MIG Welding Aluminium & Light Steel
Here at JC Metalworks, we employ a highly-skilled and experienced team of metal welders and fabricators with the skills and capability to carry out metal inert gas welding in large quantities. It is a technique which is widely used in the metal welding and fabrication industry on aluminium and light steel and is commonly referred to as MiG welding.
Metal inert gas welding is a welding process in which an electric arc forms between a consumable MiG welding wire electrode and the workpiece metal(s). This heats the workpiece metal(s) causing them to melt and join. Metal inert gas welding is a process by which almost any metal can be welded. It is a quick, cost effective method and the results are more than acceptable for the majority of manufacturing and fabrication requirements.
Originally developed in the 1940s for welding aluminium and other non-ferrous materials, MiG welding was soon applied to light steel because it delivered a faster welding time compared to other welding processes. Further developments in the 1950s and 1960s gave the process more versatility and as a result it became highly used in industrial processes. Today it is the most common industrial welding and fabrication process, preferred for its versatility and speed.
You’ll be pleased to hear that we have recently carried out and completed a programme of investment and improvement within our welding bay area which has resulted in an increase of 20% to our MiG welding capacity.
We have also upgraded the extraction system that runs through each of our metal welding bays, giving our welders a safe working environment and the facilities they need to carry out the quality work they do each and every day.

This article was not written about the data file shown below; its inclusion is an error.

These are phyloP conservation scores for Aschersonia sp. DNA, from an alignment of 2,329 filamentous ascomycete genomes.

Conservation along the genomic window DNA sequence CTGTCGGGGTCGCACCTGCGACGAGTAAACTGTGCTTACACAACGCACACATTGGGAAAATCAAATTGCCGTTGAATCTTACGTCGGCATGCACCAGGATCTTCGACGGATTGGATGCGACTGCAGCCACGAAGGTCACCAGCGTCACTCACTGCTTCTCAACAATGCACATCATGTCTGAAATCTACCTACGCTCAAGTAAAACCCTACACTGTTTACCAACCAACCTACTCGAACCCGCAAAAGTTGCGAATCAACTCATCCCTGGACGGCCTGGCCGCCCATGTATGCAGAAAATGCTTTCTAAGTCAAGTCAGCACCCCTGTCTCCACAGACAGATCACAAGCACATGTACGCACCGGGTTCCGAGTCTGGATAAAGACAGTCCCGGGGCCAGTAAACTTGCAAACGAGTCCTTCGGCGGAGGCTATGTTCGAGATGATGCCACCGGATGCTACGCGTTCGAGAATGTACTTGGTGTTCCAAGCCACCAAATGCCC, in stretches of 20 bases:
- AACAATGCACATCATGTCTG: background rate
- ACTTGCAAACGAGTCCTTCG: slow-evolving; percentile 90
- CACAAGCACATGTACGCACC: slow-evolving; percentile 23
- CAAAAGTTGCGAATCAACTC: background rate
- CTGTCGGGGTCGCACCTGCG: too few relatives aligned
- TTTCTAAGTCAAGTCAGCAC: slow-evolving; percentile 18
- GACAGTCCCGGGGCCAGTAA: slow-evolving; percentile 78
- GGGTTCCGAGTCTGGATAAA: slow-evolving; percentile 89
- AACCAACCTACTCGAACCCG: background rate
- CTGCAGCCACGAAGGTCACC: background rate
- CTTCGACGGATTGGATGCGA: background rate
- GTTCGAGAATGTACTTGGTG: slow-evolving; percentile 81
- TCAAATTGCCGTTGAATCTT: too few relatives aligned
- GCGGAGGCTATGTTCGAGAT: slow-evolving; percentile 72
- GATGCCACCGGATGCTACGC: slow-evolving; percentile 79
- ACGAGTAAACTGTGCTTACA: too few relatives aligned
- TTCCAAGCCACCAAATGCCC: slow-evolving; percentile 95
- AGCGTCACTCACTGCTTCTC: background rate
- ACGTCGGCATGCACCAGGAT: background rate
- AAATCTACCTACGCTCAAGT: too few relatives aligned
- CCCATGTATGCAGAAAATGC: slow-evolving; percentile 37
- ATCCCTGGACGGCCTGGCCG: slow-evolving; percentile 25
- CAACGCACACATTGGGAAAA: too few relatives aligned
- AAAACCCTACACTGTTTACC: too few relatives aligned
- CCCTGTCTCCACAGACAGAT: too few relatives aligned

Plant & Machinery
MiG Welding Aluminium or Stainless Steel? Read about TiG Welding
TiG welding is an arc welding process that uses a non-consumable tungsten electrode to produce the weld. TiG welding is most commonly used to weld thin sections of stainless steel and non-ferrous metals such as Aluminium, Magnesium and Copper alloys. The process gives the operator greater control over the weld than competing processes, which allows for stronger, higher quality welds. TiG welding is comparatively more complex and difficult to master and is slower than most other welding techniques.
Welding Metal Thinner Than 3mm? Read about Spot Welding
Typically, Spot welding is used where the sheets are in the 0.5 – 3mm thickness range. The process uses two shaped copper alloy electrodes to concentrate the welding current into a small ‘spot’ and to simultaneously clamp the sheets together. Forcing a large current through the ‘spot’ will melt the metal and form the weld. The attractive feature of spot welding is that a lot of energy can be delivered to the spot in a very short time (10 – 100 milliseconds). This allows the welding to occur without excessive heating to the remainder of the sheet.
Typical examples of products that are created by MiG welding aluminium and light steel include the manufacture of point of sale units and retail fixtures, HVAC systems, electrical enclosures and metal cabinets, along with lighting systems.